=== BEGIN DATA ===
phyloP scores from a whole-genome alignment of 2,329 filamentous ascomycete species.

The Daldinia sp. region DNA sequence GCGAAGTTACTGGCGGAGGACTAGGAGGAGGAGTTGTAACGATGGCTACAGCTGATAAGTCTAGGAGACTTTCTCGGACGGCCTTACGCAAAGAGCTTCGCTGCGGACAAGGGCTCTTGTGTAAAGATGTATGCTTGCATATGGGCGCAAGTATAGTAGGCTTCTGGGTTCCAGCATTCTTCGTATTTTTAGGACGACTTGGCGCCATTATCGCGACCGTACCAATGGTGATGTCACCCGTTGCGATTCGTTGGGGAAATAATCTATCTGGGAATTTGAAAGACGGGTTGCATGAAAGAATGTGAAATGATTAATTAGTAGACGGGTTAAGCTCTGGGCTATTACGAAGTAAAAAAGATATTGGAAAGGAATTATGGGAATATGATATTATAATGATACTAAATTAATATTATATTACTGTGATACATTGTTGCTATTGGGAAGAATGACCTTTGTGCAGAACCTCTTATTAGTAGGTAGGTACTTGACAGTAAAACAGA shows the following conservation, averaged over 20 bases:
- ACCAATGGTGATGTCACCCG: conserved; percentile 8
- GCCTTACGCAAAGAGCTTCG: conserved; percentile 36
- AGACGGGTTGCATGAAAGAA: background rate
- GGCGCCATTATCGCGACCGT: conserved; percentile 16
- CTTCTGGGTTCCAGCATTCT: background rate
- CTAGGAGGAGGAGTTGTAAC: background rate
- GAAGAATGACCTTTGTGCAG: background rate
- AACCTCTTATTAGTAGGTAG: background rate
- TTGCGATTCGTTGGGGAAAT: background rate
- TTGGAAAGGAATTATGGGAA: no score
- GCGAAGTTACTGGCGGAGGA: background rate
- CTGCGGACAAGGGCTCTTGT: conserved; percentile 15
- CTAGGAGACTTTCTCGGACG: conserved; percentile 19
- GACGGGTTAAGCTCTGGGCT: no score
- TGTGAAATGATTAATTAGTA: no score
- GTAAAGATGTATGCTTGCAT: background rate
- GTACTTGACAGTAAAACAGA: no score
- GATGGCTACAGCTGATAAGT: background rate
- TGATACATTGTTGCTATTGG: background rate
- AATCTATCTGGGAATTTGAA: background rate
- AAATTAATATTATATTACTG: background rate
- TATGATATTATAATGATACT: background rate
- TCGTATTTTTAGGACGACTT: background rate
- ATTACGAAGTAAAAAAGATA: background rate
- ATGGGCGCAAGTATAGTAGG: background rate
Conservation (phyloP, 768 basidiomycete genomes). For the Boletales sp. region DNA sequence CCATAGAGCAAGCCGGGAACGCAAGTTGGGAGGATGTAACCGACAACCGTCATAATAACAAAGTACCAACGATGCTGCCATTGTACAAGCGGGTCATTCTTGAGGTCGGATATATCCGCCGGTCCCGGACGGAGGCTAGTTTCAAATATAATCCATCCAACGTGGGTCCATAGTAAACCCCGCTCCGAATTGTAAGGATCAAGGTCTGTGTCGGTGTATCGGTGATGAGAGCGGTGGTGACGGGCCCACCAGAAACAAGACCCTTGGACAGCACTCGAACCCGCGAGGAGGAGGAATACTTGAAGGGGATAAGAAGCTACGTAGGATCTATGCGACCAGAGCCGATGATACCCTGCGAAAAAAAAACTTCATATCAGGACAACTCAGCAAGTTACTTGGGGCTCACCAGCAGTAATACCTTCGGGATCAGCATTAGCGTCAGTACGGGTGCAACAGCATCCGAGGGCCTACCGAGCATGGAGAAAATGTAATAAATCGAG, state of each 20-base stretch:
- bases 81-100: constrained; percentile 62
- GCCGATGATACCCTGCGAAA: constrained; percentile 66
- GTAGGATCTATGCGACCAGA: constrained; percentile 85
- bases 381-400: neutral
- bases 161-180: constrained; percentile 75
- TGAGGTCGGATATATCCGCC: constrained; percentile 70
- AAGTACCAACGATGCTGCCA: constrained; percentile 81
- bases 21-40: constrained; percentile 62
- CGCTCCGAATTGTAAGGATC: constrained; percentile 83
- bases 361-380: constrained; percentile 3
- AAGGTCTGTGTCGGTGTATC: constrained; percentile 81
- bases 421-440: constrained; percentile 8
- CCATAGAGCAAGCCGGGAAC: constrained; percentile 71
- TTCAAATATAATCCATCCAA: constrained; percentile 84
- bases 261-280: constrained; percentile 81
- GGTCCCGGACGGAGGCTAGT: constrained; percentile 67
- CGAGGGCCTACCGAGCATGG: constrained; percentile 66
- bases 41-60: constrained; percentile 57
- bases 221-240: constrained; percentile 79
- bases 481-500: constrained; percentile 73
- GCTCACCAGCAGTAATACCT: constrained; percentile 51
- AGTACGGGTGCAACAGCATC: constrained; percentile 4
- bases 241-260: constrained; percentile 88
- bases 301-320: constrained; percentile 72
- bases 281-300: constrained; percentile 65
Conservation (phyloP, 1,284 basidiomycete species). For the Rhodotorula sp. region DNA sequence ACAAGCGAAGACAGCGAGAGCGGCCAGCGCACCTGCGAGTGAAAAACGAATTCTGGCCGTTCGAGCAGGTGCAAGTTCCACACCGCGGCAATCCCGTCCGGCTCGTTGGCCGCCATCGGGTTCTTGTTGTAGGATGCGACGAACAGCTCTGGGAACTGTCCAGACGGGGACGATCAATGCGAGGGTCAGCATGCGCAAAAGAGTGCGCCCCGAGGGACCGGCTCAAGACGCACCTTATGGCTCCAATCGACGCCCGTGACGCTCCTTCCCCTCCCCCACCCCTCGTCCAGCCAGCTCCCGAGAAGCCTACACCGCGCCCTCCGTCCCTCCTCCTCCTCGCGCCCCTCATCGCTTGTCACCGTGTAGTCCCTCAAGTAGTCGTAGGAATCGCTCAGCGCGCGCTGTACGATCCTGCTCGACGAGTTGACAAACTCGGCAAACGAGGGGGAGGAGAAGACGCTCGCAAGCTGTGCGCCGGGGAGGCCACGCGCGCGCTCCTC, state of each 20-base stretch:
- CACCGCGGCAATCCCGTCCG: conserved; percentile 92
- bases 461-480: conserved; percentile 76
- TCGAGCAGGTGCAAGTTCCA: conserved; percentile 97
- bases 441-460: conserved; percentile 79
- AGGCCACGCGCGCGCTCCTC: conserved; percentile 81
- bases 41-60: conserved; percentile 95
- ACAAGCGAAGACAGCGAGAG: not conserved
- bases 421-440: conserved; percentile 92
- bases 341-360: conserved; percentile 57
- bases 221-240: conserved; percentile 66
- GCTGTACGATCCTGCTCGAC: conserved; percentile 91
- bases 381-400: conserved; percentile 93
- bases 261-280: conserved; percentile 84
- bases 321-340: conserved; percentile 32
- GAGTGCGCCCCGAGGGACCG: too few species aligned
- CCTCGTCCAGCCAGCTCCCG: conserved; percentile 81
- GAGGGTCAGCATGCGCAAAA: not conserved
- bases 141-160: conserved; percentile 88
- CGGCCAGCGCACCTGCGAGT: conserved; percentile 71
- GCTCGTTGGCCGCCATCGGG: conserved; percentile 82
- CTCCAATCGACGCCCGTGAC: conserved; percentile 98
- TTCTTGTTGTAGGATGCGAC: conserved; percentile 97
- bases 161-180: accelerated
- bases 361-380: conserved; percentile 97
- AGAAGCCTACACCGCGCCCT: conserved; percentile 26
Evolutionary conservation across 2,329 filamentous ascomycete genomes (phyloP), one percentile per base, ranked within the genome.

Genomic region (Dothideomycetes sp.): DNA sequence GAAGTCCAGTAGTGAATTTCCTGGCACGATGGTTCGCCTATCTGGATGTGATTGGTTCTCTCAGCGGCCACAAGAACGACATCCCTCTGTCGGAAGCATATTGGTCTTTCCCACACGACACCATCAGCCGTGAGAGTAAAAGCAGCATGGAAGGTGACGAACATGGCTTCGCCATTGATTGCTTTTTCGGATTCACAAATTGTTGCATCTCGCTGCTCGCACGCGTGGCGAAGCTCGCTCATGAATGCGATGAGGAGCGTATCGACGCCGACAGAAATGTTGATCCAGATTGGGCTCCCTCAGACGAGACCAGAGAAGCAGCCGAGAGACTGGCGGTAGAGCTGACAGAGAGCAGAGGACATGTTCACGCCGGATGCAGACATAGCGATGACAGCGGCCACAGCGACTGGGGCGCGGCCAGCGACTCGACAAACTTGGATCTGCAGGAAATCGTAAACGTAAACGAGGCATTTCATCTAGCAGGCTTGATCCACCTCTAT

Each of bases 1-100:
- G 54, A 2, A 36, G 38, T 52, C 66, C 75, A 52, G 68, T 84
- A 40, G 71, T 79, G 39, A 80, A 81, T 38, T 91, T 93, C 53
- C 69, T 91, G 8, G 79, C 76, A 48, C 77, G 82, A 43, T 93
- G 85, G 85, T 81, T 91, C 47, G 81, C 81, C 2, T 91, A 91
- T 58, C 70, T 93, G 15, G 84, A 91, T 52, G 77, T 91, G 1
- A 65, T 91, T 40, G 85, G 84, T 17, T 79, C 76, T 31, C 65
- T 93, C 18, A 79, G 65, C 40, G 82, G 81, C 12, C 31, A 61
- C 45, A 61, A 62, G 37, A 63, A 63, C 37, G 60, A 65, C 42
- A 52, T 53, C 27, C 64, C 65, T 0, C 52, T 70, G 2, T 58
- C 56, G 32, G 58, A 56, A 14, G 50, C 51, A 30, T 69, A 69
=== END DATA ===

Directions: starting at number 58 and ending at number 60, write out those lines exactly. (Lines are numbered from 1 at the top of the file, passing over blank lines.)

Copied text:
- bases 441-460: conserved; percentile 79
- AGGCCACGCGCGCGCTCCTC: conserved; percentile 81
- bases 41-60: conserved; percentile 95